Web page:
https://youtu.be/Y9KC7uhMY9s
^Not the LP version with all the cool background party chatter I intended to link, but an outstanding extended live version with James Jamerson sitting next to Marvin!

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Offline nulldogmas

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Re: What to do with Mono soundboard used as bulk of mix?
« Reply #4 on: November 12, 2021, 04:52:25 PM »
Rent out the venue, fill it with silent people, play the SBD through the PA, and use mics to record that. Problem solved.

Offline rocksuitcase

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Re: What to do with Mono soundboard used as bulk of mix?
« Reply #5 on: November 12, 2021, 06:21:15 PM »
Sorry:
Quote
it's very wookified
I missed that. As with all things, ymmv. I'd now go with the added reverb thing or possibly a pseudo stereo mix.
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Offline adrianf74

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Re: What to do with Mono soundboard used as bulk of mix?
« Reply #6 on: November 12, 2021, 06:22:31 PM »
Thanks Rocksuitcase and, as always, Gutbucket.

This is a very difficult one to wrap my head around.  I'm usually VERY good at pretty much knowing the exact direction I'm going to take with the given elements but appreciate the feedback from both of you.

What Rocksuitcase said is one of the ways I usually go about this.  Depending on the level of wookiness at a show, the amount of soundboard to audience can vary but I usually try and keep it no more than 50/50.  There are times where I've had to almost take out the audience because of unruliness -- this happened to me once at a show by a really well-known artist who allows me to record his shows with the understanding that they don't get released.  During one track, I had to fade the audience to almost nothing in order to get rid of the distraction.  I ended up using some generic audience noise I had to "fill the hole" but it wasn't ideal.  Great show, great performance, great mix (properly mixed for playback rather than what the venue hears), but the ass-hat killed it.

This show I'm working on is most different than anything I've dealt with before.  The two recorders being used (both Sony but an (1) A and (1) M) will have to be brought closer together as there is drift.  Then there's the other issue at hand which is a guy yelling off his rocker sitting about 10 feet next to the audience mics.  There were other times where him and his group were chatting incessantly.  This show as a very intimate setting with about 50 people in a small room where the stage was maybe 30-40 feet from the doors.  The stage mic picks this guy up, even, albeit relatively quiet compared to the artist. 

So, this is more the case of the cocktail party chatter if it weren't for this guy.  Reverb was added to the vocals, naturally, so maybe adding a little more to the overall mix will help.  The point of what you raise with the Marvin clip is pretty neat.  I'm used to the "chatter version" from the LP but what I'm trying to avoid with the final mix here is something that doesn't sound like I'm removing parts of the audience mix intentionally which will sound the case if I drop it out completely at points.  I know I have my work cut out on this.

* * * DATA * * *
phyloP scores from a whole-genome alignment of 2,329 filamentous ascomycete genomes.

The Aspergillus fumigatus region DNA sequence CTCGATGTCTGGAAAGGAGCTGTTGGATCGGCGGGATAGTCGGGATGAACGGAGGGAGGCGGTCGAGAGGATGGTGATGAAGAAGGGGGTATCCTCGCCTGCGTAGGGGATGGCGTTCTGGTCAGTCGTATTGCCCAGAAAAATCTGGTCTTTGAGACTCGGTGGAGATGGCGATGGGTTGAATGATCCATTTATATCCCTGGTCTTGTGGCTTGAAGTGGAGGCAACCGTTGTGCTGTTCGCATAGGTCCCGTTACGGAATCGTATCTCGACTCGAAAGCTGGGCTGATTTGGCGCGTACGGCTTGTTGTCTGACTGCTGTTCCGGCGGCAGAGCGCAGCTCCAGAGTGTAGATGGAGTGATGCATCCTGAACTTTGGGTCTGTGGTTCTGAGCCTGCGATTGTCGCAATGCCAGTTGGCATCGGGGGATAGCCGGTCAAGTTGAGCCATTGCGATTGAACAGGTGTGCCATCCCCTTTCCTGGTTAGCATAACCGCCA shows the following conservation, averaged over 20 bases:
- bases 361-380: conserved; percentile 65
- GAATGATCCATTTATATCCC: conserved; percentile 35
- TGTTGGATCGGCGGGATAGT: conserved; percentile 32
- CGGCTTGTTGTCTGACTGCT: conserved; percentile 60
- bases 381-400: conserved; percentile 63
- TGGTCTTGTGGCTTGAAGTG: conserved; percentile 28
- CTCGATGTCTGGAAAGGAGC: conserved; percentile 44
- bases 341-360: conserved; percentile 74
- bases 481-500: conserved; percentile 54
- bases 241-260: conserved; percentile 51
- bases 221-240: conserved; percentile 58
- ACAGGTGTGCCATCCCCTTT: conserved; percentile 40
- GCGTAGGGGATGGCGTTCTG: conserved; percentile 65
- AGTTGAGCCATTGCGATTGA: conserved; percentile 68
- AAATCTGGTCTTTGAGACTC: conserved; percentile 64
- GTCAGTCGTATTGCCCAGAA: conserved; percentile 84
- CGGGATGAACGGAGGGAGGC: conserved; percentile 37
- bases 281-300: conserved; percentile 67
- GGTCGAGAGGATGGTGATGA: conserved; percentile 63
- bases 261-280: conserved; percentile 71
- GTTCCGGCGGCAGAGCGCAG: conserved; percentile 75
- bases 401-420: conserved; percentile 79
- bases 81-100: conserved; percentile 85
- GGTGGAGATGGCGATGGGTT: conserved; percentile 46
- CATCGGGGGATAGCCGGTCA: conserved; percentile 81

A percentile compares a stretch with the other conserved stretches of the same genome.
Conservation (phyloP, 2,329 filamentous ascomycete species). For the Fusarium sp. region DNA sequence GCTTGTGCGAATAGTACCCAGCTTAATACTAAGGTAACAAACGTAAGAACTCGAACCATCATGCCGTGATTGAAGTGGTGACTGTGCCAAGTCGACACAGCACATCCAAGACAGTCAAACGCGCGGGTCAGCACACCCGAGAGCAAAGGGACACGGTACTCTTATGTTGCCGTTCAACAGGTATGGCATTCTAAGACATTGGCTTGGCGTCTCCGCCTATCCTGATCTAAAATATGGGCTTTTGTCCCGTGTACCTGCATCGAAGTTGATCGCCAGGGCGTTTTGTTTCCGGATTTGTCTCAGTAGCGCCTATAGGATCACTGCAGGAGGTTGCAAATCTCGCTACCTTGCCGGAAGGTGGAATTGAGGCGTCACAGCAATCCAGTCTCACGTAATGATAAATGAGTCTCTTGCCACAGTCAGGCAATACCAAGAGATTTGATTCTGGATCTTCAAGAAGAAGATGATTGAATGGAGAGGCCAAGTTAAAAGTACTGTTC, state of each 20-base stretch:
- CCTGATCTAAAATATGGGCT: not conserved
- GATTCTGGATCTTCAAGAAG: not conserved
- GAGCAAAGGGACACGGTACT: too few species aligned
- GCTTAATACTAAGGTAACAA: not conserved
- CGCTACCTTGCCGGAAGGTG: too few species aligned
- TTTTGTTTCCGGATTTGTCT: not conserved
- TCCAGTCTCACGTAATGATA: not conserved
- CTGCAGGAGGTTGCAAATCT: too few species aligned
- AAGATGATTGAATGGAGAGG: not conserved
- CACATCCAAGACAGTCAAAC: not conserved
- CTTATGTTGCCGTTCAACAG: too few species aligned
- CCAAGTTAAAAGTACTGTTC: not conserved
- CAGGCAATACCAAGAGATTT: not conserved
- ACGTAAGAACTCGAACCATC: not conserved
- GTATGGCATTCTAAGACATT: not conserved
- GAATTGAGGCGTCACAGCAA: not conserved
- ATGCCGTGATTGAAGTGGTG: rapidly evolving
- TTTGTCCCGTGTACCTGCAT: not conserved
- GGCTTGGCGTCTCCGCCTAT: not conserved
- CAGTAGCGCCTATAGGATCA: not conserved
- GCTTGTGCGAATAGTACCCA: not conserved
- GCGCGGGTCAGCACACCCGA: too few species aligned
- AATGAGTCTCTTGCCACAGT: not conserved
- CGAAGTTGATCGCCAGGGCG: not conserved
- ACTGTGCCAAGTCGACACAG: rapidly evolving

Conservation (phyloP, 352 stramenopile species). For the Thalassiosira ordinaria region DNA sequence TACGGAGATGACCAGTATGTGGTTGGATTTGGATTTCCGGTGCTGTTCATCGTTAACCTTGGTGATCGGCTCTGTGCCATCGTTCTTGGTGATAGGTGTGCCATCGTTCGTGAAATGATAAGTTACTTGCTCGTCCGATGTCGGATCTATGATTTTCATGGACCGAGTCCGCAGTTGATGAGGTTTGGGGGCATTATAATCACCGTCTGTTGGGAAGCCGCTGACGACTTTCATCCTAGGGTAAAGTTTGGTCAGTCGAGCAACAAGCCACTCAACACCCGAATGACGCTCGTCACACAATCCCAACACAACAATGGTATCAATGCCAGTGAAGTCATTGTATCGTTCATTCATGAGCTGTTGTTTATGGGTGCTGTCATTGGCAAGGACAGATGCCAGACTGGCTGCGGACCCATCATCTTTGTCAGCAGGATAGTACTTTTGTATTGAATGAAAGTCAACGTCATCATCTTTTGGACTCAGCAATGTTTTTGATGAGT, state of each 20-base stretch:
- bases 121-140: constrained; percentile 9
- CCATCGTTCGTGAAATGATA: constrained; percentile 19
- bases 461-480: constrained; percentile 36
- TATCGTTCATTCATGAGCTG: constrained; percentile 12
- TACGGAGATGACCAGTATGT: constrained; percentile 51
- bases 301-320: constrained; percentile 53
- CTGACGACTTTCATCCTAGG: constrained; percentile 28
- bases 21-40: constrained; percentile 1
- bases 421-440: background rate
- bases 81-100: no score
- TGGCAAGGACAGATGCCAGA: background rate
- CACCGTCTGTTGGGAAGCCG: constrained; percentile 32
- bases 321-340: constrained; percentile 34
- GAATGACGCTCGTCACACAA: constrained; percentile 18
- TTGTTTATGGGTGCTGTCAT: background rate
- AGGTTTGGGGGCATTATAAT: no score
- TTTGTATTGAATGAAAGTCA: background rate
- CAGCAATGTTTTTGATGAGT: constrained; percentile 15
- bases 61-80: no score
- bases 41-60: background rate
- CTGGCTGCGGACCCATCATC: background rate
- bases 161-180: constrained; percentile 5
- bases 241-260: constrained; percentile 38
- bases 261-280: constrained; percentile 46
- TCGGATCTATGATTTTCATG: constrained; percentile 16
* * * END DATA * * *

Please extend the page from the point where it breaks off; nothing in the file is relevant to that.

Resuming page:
And before I forget, Nulldogmas' suggestion was perfect -- if only that were a possibility.  People in my town are, generally, pretty far from silent.

Thanks everyone.
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Offline relefunt

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Re: What to do with Mono soundboard used as bulk of mix?
« Reply #7 on: November 12, 2021, 07:13:50 PM »
Is there a DeWooker plugin for iZotope?
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Offline adrianf74

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Re: What to do with Mono soundboard used as bulk of mix?
« Reply #8 on: November 12, 2021, 07:14:30 PM »
Is there a DeWooker plugin for izotope?
If only...
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Offline hoserama

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Re: What to do with Mono soundboard used as bulk of mix?
« Reply #9 on: November 15, 2021, 10:51:50 AM »
Here's how I would attack it:

1. Run the soundboard through the music rebalancer in Izotope RX, split to vocals + everything else. Mix them as independent stems
2. Align the audience recording to the soundboard
3. Clean up the AUD in Izotope RX...zap particularly intrusive crowd noise
4. Load everything up in a DAW. Mix to flavor.
5. For SBD vocals extraction, likely bit of EQ + limiter + reverb
6. For SBD guitar/other, likely bit of EQ + spatializer for depth
7. Get a good sounding soundboard feel, then start mixing in the aud
8. Likely roll off a bit of low-end from the AUD to remove mud but depends on how the AUD sounds. I would keep the AUD at a basic nominal level so it sits a bit underneath the sbd. Then automate the AUD higher between songs. You could do a sidechain compression and tie it to the vocals so you get a few DB of ducking whenever there's vocal chatter between songs.